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T-51 (Cessna 150)

The 150-horsepower Cessna 150 T-51A is flown by the Academy flying team to compete in regional and national college competitions. The USAF procured six models 150L for Sri Lanka with serials 72-1464/1469. A civilian Cessna 150 was confiscated with serial 84-483 and used at the Air Force Academy. Another two aircraft carried serials 89-465/466. The US Army operated one aircraft with civilian registration N10846 whereas the USAF had one with civilian registration N5452. The United States Air Force Academy Flying Team flew three aircraft with registrations N557AW, N557SH and N557TH. The designation T-51A was eventually assigned to N557AW, N557SH and N557TH. Some references have suggested that their serials were 71-72617, 71-77067, 71-77111, based on their construction number, but this cannot be substantiated.

The 150 is an all-metal, tricycle-gear airplane introduced by Cessna Aircraft Company in 1959. The airplane was available in four different versions: Standard, Trainer, Commuter, and Patroller. Cockpit appointments were the major difference between the Standard and the Trainer. The Commuter was even nicer and came standard with wheel fairings. The patroller was for utility work, like pipeline inspections.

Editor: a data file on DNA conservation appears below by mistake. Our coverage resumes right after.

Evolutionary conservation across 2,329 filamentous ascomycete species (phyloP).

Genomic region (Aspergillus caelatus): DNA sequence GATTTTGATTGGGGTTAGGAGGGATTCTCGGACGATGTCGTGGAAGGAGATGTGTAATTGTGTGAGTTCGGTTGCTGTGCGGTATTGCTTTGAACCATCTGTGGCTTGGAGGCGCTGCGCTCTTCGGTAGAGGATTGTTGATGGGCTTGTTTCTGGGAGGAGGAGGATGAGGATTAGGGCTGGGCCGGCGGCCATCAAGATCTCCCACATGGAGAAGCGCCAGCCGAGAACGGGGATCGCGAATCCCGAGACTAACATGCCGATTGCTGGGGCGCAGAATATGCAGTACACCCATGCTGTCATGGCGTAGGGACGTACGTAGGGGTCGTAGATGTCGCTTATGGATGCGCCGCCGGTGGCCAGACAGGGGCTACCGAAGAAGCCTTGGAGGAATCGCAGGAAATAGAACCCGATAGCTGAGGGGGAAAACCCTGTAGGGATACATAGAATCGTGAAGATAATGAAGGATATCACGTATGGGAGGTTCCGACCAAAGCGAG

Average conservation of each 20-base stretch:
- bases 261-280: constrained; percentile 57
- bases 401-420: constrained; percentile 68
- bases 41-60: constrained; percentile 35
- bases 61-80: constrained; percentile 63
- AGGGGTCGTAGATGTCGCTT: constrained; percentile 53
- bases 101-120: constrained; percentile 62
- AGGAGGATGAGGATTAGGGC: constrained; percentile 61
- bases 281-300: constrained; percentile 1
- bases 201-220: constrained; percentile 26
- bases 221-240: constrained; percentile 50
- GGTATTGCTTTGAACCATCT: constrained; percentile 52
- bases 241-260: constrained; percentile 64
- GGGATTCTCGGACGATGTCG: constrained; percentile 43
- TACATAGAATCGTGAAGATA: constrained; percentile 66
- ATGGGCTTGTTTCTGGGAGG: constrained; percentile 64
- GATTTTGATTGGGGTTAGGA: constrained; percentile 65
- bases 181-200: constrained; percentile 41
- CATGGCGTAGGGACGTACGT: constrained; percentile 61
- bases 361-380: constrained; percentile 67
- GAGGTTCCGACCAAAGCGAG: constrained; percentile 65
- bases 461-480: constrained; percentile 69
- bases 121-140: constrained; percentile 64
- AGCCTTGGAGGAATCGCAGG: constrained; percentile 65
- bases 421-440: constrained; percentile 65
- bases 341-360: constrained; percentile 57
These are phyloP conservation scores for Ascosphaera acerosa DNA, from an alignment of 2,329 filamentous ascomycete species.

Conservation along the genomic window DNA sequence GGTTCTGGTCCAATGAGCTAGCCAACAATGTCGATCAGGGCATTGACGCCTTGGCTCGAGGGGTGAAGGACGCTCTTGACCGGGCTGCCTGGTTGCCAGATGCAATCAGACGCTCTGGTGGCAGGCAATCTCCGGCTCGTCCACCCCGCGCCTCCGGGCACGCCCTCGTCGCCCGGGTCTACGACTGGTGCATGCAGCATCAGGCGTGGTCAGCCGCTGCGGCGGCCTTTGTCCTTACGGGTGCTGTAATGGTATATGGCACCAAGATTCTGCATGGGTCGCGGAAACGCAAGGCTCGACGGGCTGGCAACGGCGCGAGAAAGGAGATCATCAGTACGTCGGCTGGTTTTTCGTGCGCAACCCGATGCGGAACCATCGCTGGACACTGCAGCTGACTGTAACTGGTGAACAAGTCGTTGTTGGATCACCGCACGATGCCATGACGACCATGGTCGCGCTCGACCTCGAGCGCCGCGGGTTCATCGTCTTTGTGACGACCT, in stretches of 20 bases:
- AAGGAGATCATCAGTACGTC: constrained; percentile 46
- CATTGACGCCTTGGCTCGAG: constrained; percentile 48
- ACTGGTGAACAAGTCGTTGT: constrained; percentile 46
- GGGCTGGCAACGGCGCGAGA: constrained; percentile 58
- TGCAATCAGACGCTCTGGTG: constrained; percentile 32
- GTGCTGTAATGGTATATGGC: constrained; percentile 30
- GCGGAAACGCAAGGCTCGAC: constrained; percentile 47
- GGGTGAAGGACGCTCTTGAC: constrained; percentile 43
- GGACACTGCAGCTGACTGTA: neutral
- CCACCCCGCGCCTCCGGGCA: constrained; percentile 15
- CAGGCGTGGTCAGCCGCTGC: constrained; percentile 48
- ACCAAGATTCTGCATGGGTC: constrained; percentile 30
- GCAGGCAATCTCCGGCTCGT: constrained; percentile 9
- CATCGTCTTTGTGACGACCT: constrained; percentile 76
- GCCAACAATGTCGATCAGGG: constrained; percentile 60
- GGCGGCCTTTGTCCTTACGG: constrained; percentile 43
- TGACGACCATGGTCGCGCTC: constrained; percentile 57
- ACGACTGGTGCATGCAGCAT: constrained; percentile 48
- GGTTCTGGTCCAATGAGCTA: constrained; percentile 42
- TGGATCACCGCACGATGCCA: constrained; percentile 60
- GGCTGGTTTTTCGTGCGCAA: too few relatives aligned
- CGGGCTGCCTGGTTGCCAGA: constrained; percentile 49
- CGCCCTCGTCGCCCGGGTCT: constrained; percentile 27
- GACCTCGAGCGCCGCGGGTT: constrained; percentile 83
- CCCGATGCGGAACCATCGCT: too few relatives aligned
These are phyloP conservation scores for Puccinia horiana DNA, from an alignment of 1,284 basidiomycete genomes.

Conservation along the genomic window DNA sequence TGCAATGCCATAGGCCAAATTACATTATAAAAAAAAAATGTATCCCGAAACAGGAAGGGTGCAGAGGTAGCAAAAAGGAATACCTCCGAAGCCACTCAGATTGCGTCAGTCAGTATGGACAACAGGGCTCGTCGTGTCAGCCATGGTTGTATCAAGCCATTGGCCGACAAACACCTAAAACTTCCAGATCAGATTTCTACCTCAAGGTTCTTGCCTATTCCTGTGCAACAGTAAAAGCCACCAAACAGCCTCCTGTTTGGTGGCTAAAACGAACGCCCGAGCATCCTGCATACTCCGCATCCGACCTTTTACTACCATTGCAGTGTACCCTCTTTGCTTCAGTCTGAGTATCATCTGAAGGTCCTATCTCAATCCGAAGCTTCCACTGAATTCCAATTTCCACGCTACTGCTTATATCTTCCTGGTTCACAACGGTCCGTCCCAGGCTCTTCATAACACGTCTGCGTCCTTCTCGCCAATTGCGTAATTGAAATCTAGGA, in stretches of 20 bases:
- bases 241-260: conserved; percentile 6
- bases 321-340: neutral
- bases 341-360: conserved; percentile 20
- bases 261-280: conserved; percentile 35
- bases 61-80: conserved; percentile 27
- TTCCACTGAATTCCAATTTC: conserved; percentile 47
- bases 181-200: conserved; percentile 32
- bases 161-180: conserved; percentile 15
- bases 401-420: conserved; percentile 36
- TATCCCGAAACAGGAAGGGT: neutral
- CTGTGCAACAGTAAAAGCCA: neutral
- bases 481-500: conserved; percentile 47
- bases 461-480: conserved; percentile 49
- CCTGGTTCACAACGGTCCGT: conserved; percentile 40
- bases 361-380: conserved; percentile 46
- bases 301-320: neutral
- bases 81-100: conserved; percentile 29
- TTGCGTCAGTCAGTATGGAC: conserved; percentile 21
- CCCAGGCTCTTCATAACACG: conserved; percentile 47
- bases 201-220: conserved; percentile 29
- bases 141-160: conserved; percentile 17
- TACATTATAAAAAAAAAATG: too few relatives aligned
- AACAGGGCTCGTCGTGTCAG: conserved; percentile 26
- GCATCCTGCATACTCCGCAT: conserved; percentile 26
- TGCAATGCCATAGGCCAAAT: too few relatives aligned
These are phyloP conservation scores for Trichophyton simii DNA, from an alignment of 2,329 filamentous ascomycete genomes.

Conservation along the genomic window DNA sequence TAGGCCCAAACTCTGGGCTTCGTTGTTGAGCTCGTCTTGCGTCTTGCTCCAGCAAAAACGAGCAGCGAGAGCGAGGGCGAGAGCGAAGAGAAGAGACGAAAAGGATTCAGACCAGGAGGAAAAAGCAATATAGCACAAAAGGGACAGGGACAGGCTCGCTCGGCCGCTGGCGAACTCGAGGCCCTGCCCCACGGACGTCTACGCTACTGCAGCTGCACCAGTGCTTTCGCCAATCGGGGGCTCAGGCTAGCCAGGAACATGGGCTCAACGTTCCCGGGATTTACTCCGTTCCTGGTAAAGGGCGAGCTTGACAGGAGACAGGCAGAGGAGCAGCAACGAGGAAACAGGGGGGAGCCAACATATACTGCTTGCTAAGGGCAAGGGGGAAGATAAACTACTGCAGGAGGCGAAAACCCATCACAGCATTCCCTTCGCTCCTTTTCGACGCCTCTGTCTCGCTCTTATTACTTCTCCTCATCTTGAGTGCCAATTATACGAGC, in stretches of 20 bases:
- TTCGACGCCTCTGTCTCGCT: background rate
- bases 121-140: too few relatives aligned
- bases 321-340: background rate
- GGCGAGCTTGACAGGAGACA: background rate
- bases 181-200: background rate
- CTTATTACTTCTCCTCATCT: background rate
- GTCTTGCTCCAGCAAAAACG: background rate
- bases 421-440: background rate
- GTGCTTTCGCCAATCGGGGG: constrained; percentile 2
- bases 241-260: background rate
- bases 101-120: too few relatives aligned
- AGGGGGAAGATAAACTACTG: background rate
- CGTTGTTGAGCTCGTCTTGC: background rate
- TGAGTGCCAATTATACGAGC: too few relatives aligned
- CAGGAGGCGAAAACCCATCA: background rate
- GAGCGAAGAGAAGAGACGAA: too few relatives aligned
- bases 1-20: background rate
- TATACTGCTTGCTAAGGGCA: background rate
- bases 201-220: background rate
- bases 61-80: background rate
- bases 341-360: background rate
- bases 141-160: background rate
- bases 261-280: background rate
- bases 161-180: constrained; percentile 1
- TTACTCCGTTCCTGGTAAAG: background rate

Cessna promoted the 150 as the "worlds premier trainer" and borrowed many of the design characteristics from tailwheel Cessna models 120 and 140. Some of the 150's design improvements included side-by-side seating to facilitate instruction and tricycle landing gear for easier ground handling and landings. By the time the Cessna 152 replaced the 150 in 1978, more than 22,000 Model 150 airplanes had been manufactured. After the Cessna 172, the C-150/152 series was the second-best-selling Cessna aircraft.

Overall handling qualities of the Cessna 150 are described as "superb." The large number of civilian pilots introduced to flight in the Cessna 150/152 series is proof that Cessna was successful in designing a docile primary trainer. The first 150s produced cruised at 121 mph at 75% power, while the last 152 models cruised at 123 with the same power setting. When comparing the Piper Tomahawk, Beech Skipper, and Cessna 150, top speeds and useful load are very nearly the same in all three, but the Cessna tends to get off quicker and lands shorter. The 150's finest qualities are apparent during flight training procedures. It stalls well with a generous amount of warning and has "outstanding" stability on all axes. On the other hand, in anything other than light turbulence, the light wing loading can result in an uncomfortable ride.

If success can be measured by the number of pilots trained, the 150/152 is successful to the tune of 250,000. That's how many pilots have learned to fly in this airplane, and many more will.

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Page last modified: 01-07-2021 17:55:30 ZULU